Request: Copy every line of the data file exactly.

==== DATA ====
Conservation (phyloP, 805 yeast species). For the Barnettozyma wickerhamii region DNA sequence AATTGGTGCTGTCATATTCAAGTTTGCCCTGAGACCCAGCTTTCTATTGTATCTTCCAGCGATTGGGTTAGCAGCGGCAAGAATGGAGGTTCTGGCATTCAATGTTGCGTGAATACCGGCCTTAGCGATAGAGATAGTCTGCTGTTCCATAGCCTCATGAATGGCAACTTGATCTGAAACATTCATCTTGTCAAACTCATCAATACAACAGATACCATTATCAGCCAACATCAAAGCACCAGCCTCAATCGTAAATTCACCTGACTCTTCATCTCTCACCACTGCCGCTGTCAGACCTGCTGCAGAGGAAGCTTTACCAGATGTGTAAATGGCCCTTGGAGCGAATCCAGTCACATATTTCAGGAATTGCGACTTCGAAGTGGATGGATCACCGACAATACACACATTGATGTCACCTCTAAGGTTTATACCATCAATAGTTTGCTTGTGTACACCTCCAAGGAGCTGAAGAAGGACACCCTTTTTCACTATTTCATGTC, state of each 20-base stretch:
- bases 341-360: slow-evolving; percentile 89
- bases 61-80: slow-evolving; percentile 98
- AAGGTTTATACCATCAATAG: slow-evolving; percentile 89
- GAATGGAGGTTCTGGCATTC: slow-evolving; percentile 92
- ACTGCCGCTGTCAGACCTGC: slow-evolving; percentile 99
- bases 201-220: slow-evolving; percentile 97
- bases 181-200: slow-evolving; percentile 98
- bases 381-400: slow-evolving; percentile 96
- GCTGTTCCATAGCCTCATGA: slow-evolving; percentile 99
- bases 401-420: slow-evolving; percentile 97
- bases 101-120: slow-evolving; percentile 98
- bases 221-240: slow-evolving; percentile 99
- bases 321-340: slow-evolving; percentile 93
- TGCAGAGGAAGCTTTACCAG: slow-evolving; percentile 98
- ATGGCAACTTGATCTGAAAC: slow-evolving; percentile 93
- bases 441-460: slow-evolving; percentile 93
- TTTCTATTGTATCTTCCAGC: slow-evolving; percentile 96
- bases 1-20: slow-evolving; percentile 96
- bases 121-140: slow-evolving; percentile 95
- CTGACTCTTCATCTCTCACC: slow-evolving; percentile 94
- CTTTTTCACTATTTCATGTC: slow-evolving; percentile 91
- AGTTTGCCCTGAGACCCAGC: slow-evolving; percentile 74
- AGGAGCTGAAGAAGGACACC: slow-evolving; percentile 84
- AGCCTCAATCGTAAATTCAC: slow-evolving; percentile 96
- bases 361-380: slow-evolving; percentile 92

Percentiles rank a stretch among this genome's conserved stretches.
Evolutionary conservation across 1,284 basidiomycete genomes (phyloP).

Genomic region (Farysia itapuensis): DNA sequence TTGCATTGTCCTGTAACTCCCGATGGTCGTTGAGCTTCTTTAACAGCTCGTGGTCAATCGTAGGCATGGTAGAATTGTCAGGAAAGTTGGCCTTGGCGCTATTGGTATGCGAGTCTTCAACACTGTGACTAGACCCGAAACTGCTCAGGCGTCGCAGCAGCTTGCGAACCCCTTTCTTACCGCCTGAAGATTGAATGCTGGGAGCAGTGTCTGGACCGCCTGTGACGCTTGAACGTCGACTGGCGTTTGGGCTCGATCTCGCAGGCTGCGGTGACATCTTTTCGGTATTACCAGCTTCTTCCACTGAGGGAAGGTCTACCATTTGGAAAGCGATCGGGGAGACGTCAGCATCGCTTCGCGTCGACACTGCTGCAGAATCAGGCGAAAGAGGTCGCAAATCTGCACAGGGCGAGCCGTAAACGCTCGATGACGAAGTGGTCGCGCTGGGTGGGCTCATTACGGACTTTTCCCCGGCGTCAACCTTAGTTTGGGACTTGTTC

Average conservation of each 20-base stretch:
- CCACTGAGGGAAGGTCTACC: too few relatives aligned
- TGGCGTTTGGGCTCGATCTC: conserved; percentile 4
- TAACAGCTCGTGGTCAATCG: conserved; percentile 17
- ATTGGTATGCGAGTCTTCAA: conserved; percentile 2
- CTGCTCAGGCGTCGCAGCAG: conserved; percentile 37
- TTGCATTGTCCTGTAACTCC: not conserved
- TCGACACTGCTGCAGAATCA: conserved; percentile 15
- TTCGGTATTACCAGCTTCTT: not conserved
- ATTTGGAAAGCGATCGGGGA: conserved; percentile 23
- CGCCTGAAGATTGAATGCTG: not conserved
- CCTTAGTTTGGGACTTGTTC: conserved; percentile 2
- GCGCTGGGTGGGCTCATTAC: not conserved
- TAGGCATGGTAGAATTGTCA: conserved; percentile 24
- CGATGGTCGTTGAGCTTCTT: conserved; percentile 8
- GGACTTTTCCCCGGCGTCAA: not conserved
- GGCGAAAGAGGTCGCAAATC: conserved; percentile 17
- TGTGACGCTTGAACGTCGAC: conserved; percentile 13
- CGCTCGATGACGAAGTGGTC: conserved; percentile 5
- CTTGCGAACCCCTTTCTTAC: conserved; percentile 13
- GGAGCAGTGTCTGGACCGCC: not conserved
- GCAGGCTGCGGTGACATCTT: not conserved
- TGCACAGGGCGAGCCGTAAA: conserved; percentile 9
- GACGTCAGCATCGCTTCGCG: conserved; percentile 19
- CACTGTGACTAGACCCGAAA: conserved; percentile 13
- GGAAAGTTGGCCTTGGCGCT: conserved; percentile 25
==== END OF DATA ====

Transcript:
Conservation (phyloP, 805 yeast species). For the Barnettozyma wickerhamii region DNA sequence AATTGGTGCTGTCATATTCAAGTTTGCCCTGAGACCCAGCTTTCTATTGTATCTTCCAGCGATTGGGTTAGCAGCGGCAAGAATGGAGGTTCTGGCATTCAATGTTGCGTGAATACCGGCCTTAGCGATAGAGATAGTCTGCTGTTCCATAGCCTCATGAATGGCAACTTGATCTGAAACATTCATCTTGTCAAACTCATCAATACAACAGATACCATTATCAGCCAACATCAAAGCACCAGCCTCAATCGTAAATTCACCTGACTCTTCATCTCTCACCACTGCCGCTGTCAGACCTGCTGCAGAGGAAGCTTTACCAGATGTGTAAATGGCCCTTGGAGCGAATCCAGTCACATATTTCAGGAATTGCGACTTCGAAGTGGATGGATCACCGACAATACACACATTGATGTCACCTCTAAGGTTTATACCATCAATAGTTTGCTTGTGTACACCTCCAAGGAGCTGAAGAAGGACACCCTTTTTCACTATTTCATGTC, state of each 20-base stretch:
- bases 341-360: slow-evolving; percentile 89
- bases 61-80: slow-evolving; percentile 98
- AAGGTTTATACCATCAATAG: slow-evolving; percentile 89
- GAATGGAGGTTCTGGCATTC: slow-evolving; percentile 92
- ACTGCCGCTGTCAGACCTGC: slow-evolving; percentile 99
- bases 201-220: slow-evolving; percentile 97
- bases 181-200: slow-evolving; percentile 98
- bases 381-400: slow-evolving; percentile 96
- GCTGTTCCATAGCCTCATGA: slow-evolving; percentile 99
- bases 401-420: slow-evolving; percentile 97
- bases 101-120: slow-evolving; percentile 98
- bases 221-240: slow-evolving; percentile 99
- bases 321-340: slow-evolving; percentile 93
- TGCAGAGGAAGCTTTACCAG: slow-evolving; percentile 98
- ATGGCAACTTGATCTGAAAC: slow-evolving; percentile 93
- bases 441-460: slow-evolving; percentile 93
- TTTCTATTGTATCTTCCAGC: slow-evolving; percentile 96
- bases 1-20: slow-evolving; percentile 96
- bases 121-140: slow-evolving; percentile 95
- CTGACTCTTCATCTCTCACC: slow-evolving; percentile 94
- CTTTTTCACTATTTCATGTC: slow-evolving; percentile 91
- AGTTTGCCCTGAGACCCAGC: slow-evolving; percentile 74
- AGGAGCTGAAGAAGGACACC: slow-evolving; percentile 84
- AGCCTCAATCGTAAATTCAC: slow-evolving; percentile 96
- bases 361-380: slow-evolving; percentile 92

Percentiles rank a stretch among this genome's conserved stretches.
Evolutionary conservation across 1,284 basidiomycete genomes (phyloP).

Genomic region (Farysia itapuensis): DNA sequence TTGCATTGTCCTGTAACTCCCGATGGTCGTTGAGCTTCTTTAACAGCTCGTGGTCAATCGTAGGCATGGTAGAATTGTCAGGAAAGTTGGCCTTGGCGCTATTGGTATGCGAGTCTTCAACACTGTGACTAGACCCGAAACTGCTCAGGCGTCGCAGCAGCTTGCGAACCCCTTTCTTACCGCCTGAAGATTGAATGCTGGGAGCAGTGTCTGGACCGCCTGTGACGCTTGAACGTCGACTGGCGTTTGGGCTCGATCTCGCAGGCTGCGGTGACATCTTTTCGGTATTACCAGCTTCTTCCACTGAGGGAAGGTCTACCATTTGGAAAGCGATCGGGGAGACGTCAGCATCGCTTCGCGTCGACACTGCTGCAGAATCAGGCGAAAGAGGTCGCAAATCTGCACAGGGCGAGCCGTAAACGCTCGATGACGAAGTGGTCGCGCTGGGTGGGCTCATTACGGACTTTTCCCCGGCGTCAACCTTAGTTTGGGACTTGTTC

Average conservation of each 20-base stretch:
- CCACTGAGGGAAGGTCTACC: too few relatives aligned
- TGGCGTTTGGGCTCGATCTC: conserved; percentile 4
- TAACAGCTCGTGGTCAATCG: conserved; percentile 17
- ATTGGTATGCGAGTCTTCAA: conserved; percentile 2
- CTGCTCAGGCGTCGCAGCAG: conserved; percentile 37
- TTGCATTGTCCTGTAACTCC: not conserved
- TCGACACTGCTGCAGAATCA: conserved; percentile 15
- TTCGGTATTACCAGCTTCTT: not conserved
- ATTTGGAAAGCGATCGGGGA: conserved; percentile 23
- CGCCTGAAGATTGAATGCTG: not conserved
- CCTTAGTTTGGGACTTGTTC: conserved; percentile 2
- GCGCTGGGTGGGCTCATTAC: not conserved
- TAGGCATGGTAGAATTGTCA: conserved; percentile 24
- CGATGGTCGTTGAGCTTCTT: conserved; percentile 8
- GGACTTTTCCCCGGCGTCAA: not conserved
- GGCGAAAGAGGTCGCAAATC: conserved; percentile 17
- TGTGACGCTTGAACGTCGAC: conserved; percentile 13
- CGCTCGATGACGAAGTGGTC: conserved; percentile 5
- CTTGCGAACCCCTTTCTTAC: conserved; percentile 13
- GGAGCAGTGTCTGGACCGCC: not conserved
- GCAGGCTGCGGTGACATCTT: not conserved
- TGCACAGGGCGAGCCGTAAA: conserved; percentile 9
- GACGTCAGCATCGCTTCGCG: conserved; percentile 19
- CACTGTGACTAGACCCGAAA: conserved; percentile 13
- GGAAAGTTGGCCTTGGCGCT: conserved; percentile 25